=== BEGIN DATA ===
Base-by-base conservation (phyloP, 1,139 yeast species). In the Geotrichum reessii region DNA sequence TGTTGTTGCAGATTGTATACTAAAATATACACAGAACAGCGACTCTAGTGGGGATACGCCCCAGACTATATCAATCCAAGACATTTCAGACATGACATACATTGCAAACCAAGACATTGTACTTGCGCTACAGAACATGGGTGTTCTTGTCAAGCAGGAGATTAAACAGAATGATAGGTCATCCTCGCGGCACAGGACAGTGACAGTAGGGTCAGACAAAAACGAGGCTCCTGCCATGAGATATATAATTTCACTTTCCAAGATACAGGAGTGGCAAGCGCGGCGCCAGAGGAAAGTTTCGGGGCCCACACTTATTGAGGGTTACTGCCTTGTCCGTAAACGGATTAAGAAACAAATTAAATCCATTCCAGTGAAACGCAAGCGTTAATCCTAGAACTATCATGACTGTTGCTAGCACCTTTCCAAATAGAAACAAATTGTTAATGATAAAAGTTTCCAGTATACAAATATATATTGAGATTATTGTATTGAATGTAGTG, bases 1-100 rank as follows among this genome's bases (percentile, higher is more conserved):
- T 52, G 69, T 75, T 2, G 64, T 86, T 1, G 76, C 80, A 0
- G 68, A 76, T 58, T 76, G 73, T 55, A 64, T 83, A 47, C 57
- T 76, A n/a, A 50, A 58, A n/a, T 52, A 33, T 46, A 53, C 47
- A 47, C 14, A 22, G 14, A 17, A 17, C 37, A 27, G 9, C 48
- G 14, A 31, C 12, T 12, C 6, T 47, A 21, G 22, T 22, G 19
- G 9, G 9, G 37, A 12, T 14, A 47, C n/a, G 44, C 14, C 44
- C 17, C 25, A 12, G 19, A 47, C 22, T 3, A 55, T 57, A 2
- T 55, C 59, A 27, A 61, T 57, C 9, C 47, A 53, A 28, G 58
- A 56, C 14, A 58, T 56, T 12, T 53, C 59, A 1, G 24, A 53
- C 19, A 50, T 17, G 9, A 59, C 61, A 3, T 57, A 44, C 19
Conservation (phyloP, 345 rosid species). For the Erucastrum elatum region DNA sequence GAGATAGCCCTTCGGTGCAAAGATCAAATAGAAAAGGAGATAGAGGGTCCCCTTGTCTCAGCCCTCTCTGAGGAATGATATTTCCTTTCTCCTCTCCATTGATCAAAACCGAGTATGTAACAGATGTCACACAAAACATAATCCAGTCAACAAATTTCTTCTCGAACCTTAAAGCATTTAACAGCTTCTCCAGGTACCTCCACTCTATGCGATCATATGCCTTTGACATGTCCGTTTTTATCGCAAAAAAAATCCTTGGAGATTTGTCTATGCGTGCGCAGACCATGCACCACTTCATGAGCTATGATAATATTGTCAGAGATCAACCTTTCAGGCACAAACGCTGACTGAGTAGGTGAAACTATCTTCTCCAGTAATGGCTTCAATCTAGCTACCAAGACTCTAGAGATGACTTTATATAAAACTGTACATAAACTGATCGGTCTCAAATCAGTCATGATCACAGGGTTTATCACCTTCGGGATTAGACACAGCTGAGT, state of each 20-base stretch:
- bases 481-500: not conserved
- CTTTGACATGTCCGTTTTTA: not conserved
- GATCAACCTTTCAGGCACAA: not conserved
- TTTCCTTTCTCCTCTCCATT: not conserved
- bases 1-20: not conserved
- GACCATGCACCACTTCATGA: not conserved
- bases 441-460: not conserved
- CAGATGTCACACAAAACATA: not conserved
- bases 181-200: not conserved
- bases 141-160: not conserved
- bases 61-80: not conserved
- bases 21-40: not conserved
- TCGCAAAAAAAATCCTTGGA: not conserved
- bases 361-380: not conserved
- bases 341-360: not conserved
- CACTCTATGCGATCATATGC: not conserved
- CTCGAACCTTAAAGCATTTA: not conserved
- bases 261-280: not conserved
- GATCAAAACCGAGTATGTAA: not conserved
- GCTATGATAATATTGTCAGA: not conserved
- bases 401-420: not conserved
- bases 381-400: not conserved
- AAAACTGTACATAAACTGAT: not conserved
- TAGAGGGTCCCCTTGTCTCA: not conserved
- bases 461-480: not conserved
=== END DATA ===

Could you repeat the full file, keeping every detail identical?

Base-by-base conservation (phyloP, 1,139 yeast species). In the Geotrichum reessii region DNA sequence TGTTGTTGCAGATTGTATACTAAAATATACACAGAACAGCGACTCTAGTGGGGATACGCCCCAGACTATATCAATCCAAGACATTTCAGACATGACATACATTGCAAACCAAGACATTGTACTTGCGCTACAGAACATGGGTGTTCTTGTCAAGCAGGAGATTAAACAGAATGATAGGTCATCCTCGCGGCACAGGACAGTGACAGTAGGGTCAGACAAAAACGAGGCTCCTGCCATGAGATATATAATTTCACTTTCCAAGATACAGGAGTGGCAAGCGCGGCGCCAGAGGAAAGTTTCGGGGCCCACACTTATTGAGGGTTACTGCCTTGTCCGTAAACGGATTAAGAAACAAATTAAATCCATTCCAGTGAAACGCAAGCGTTAATCCTAGAACTATCATGACTGTTGCTAGCACCTTTCCAAATAGAAACAAATTGTTAATGATAAAAGTTTCCAGTATACAAATATATATTGAGATTATTGTATTGAATGTAGTG, bases 1-100 rank as follows among this genome's bases (percentile, higher is more conserved):
- T 52, G 69, T 75, T 2, G 64, T 86, T 1, G 76, C 80, A 0
- G 68, A 76, T 58, T 76, G 73, T 55, A 64, T 83, A 47, C 57
- T 76, A n/a, A 50, A 58, A n/a, T 52, A 33, T 46, A 53, C 47
- A 47, C 14, A 22, G 14, A 17, A 17, C 37, A 27, G 9, C 48
- G 14, A 31, C 12, T 12, C 6, T 47, A 21, G 22, T 22, G 19
- G 9, G 9, G 37, A 12, T 14, A 47, C n/a, G 44, C 14, C 44
- C 17, C 25, A 12, G 19, A 47, C 22, T 3, A 55, T 57, A 2
- T 55, C 59, A 27, A 61, T 57, C 9, C 47, A 53, A 28, G 58
- A 56, C 14, A 58, T 56, T 12, T 53, C 59, A 1, G 24, A 53
- C 19, A 50, T 17, G 9, A 59, C 61, A 3, T 57, A 44, C 19
Conservation (phyloP, 345 rosid species). For the Erucastrum elatum region DNA sequence GAGATAGCCCTTCGGTGCAAAGATCAAATAGAAAAGGAGATAGAGGGTCCCCTTGTCTCAGCCCTCTCTGAGGAATGATATTTCCTTTCTCCTCTCCATTGATCAAAACCGAGTATGTAACAGATGTCACACAAAACATAATCCAGTCAACAAATTTCTTCTCGAACCTTAAAGCATTTAACAGCTTCTCCAGGTACCTCCACTCTATGCGATCATATGCCTTTGACATGTCCGTTTTTATCGCAAAAAAAATCCTTGGAGATTTGTCTATGCGTGCGCAGACCATGCACCACTTCATGAGCTATGATAATATTGTCAGAGATCAACCTTTCAGGCACAAACGCTGACTGAGTAGGTGAAACTATCTTCTCCAGTAATGGCTTCAATCTAGCTACCAAGACTCTAGAGATGACTTTATATAAAACTGTACATAAACTGATCGGTCTCAAATCAGTCATGATCACAGGGTTTATCACCTTCGGGATTAGACACAGCTGAGT, state of each 20-base stretch:
- bases 481-500: not conserved
- CTTTGACATGTCCGTTTTTA: not conserved
- GATCAACCTTTCAGGCACAA: not conserved
- TTTCCTTTCTCCTCTCCATT: not conserved
- bases 1-20: not conserved
- GACCATGCACCACTTCATGA: not conserved
- bases 441-460: not conserved
- CAGATGTCACACAAAACATA: not conserved
- bases 181-200: not conserved
- bases 141-160: not conserved
- bases 61-80: not conserved
- bases 21-40: not conserved
- TCGCAAAAAAAATCCTTGGA: not conserved
- bases 361-380: not conserved
- bases 341-360: not conserved
- CACTCTATGCGATCATATGC: not conserved
- CTCGAACCTTAAAGCATTTA: not conserved
- bases 261-280: not conserved
- GATCAAAACCGAGTATGTAA: not conserved
- GCTATGATAATATTGTCAGA: not conserved
- bases 401-420: not conserved
- bases 381-400: not conserved
- AAAACTGTACATAAACTGAT: not conserved
- TAGAGGGTCCCCTTGTCTCA: not conserved
- bases 461-480: not conserved